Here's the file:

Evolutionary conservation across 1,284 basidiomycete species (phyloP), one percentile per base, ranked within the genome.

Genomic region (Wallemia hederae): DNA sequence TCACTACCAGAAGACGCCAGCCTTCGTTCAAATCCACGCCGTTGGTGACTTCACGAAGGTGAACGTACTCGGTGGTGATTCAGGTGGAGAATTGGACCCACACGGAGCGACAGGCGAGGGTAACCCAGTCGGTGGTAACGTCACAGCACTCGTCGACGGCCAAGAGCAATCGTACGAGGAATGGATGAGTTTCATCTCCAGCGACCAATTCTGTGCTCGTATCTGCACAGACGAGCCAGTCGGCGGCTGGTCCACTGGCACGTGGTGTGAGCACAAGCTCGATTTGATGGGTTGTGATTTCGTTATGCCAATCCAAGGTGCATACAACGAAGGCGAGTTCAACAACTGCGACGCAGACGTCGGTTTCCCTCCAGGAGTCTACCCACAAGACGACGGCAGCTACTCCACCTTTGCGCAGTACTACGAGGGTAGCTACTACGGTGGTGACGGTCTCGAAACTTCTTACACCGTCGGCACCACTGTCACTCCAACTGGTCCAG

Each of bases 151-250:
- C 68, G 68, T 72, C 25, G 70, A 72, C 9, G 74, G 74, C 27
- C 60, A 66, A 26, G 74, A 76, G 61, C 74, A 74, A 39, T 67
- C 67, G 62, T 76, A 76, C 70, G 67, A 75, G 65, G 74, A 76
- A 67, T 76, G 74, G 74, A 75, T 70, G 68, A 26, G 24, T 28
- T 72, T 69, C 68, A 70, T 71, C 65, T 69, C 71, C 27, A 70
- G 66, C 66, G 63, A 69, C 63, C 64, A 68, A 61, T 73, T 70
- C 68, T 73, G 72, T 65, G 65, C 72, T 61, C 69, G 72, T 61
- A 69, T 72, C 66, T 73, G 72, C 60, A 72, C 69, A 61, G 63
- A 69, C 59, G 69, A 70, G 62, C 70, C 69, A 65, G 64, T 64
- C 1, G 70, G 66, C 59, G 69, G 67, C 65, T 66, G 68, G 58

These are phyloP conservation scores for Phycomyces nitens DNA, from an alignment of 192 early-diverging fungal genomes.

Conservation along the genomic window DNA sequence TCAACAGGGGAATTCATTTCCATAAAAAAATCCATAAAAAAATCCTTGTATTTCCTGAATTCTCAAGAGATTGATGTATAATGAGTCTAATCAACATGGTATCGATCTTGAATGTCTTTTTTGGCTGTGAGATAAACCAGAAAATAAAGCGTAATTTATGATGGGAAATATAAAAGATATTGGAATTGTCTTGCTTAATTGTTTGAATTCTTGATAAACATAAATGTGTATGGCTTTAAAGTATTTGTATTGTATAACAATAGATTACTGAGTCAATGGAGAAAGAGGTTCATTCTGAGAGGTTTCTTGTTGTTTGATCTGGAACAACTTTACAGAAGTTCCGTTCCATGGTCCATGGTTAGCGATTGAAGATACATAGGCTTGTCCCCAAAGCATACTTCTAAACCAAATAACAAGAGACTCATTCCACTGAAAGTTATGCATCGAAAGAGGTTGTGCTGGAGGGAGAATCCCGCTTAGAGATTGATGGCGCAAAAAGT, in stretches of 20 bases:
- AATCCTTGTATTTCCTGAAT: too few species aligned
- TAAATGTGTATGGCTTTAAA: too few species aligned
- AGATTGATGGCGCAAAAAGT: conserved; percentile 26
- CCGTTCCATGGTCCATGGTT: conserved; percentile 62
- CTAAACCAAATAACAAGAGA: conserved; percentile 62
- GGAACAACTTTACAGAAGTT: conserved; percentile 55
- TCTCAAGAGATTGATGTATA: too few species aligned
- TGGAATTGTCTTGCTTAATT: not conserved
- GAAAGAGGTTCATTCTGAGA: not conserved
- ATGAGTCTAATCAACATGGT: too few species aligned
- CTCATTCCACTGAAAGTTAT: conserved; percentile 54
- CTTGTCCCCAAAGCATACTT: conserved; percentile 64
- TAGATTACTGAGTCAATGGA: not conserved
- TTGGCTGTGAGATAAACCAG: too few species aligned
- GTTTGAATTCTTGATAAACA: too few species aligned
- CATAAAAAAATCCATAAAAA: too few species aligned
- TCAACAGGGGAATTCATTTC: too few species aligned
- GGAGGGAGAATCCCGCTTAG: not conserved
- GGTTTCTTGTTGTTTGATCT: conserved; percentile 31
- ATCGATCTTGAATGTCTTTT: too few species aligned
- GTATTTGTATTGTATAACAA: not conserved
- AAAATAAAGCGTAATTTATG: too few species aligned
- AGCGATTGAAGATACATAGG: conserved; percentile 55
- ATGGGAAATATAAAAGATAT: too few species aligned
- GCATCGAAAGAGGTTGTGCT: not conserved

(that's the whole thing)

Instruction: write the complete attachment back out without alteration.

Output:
Evolutionary conservation across 1,284 basidiomycete species (phyloP), one percentile per base, ranked within the genome.

Genomic region (Wallemia hederae): DNA sequence TCACTACCAGAAGACGCCAGCCTTCGTTCAAATCCACGCCGTTGGTGACTTCACGAAGGTGAACGTACTCGGTGGTGATTCAGGTGGAGAATTGGACCCACACGGAGCGACAGGCGAGGGTAACCCAGTCGGTGGTAACGTCACAGCACTCGTCGACGGCCAAGAGCAATCGTACGAGGAATGGATGAGTTTCATCTCCAGCGACCAATTCTGTGCTCGTATCTGCACAGACGAGCCAGTCGGCGGCTGGTCCACTGGCACGTGGTGTGAGCACAAGCTCGATTTGATGGGTTGTGATTTCGTTATGCCAATCCAAGGTGCATACAACGAAGGCGAGTTCAACAACTGCGACGCAGACGTCGGTTTCCCTCCAGGAGTCTACCCACAAGACGACGGCAGCTACTCCACCTTTGCGCAGTACTACGAGGGTAGCTACTACGGTGGTGACGGTCTCGAAACTTCTTACACCGTCGGCACCACTGTCACTCCAACTGGTCCAG

Each of bases 151-250:
- C 68, G 68, T 72, C 25, G 70, A 72, C 9, G 74, G 74, C 27
- C 60, A 66, A 26, G 74, A 76, G 61, C 74, A 74, A 39, T 67
- C 67, G 62, T 76, A 76, C 70, G 67, A 75, G 65, G 74, A 76
- A 67, T 76, G 74, G 74, A 75, T 70, G 68, A 26, G 24, T 28
- T 72, T 69, C 68, A 70, T 71, C 65, T 69, C 71, C 27, A 70
- G 66, C 66, G 63, A 69, C 63, C 64, A 68, A 61, T 73, T 70
- C 68, T 73, G 72, T 65, G 65, C 72, T 61, C 69, G 72, T 61
- A 69, T 72, C 66, T 73, G 72, C 60, A 72, C 69, A 61, G 63
- A 69, C 59, G 69, A 70, G 62, C 70, C 69, A 65, G 64, T 64
- C 1, G 70, G 66, C 59, G 69, G 67, C 65, T 66, G 68, G 58

These are phyloP conservation scores for Phycomyces nitens DNA, from an alignment of 192 early-diverging fungal genomes.

Conservation along the genomic window DNA sequence TCAACAGGGGAATTCATTTCCATAAAAAAATCCATAAAAAAATCCTTGTATTTCCTGAATTCTCAAGAGATTGATGTATAATGAGTCTAATCAACATGGTATCGATCTTGAATGTCTTTTTTGGCTGTGAGATAAACCAGAAAATAAAGCGTAATTTATGATGGGAAATATAAAAGATATTGGAATTGTCTTGCTTAATTGTTTGAATTCTTGATAAACATAAATGTGTATGGCTTTAAAGTATTTGTATTGTATAACAATAGATTACTGAGTCAATGGAGAAAGAGGTTCATTCTGAGAGGTTTCTTGTTGTTTGATCTGGAACAACTTTACAGAAGTTCCGTTCCATGGTCCATGGTTAGCGATTGAAGATACATAGGCTTGTCCCCAAAGCATACTTCTAAACCAAATAACAAGAGACTCATTCCACTGAAAGTTATGCATCGAAAGAGGTTGTGCTGGAGGGAGAATCCCGCTTAGAGATTGATGGCGCAAAAAGT, in stretches of 20 bases:
- AATCCTTGTATTTCCTGAAT: too few species aligned
- TAAATGTGTATGGCTTTAAA: too few species aligned
- AGATTGATGGCGCAAAAAGT: conserved; percentile 26
- CCGTTCCATGGTCCATGGTT: conserved; percentile 62
- CTAAACCAAATAACAAGAGA: conserved; percentile 62
- GGAACAACTTTACAGAAGTT: conserved; percentile 55
- TCTCAAGAGATTGATGTATA: too few species aligned
- TGGAATTGTCTTGCTTAATT: not conserved
- GAAAGAGGTTCATTCTGAGA: not conserved
- ATGAGTCTAATCAACATGGT: too few species aligned
- CTCATTCCACTGAAAGTTAT: conserved; percentile 54
- CTTGTCCCCAAAGCATACTT: conserved; percentile 64
- TAGATTACTGAGTCAATGGA: not conserved
- TTGGCTGTGAGATAAACCAG: too few species aligned
- GTTTGAATTCTTGATAAACA: too few species aligned
- CATAAAAAAATCCATAAAAA: too few species aligned
- TCAACAGGGGAATTCATTTC: too few species aligned
- GGAGGGAGAATCCCGCTTAG: not conserved
- GGTTTCTTGTTGTTTGATCT: conserved; percentile 31
- ATCGATCTTGAATGTCTTTT: too few species aligned
- GTATTTGTATTGTATAACAA: not conserved
- AAAATAAAGCGTAATTTATG: too few species aligned
- AGCGATTGAAGATACATAGG: conserved; percentile 55
- ATGGGAAATATAAAAGATAT: too few species aligned
- GCATCGAAAGAGGTTGTGCT: not conserved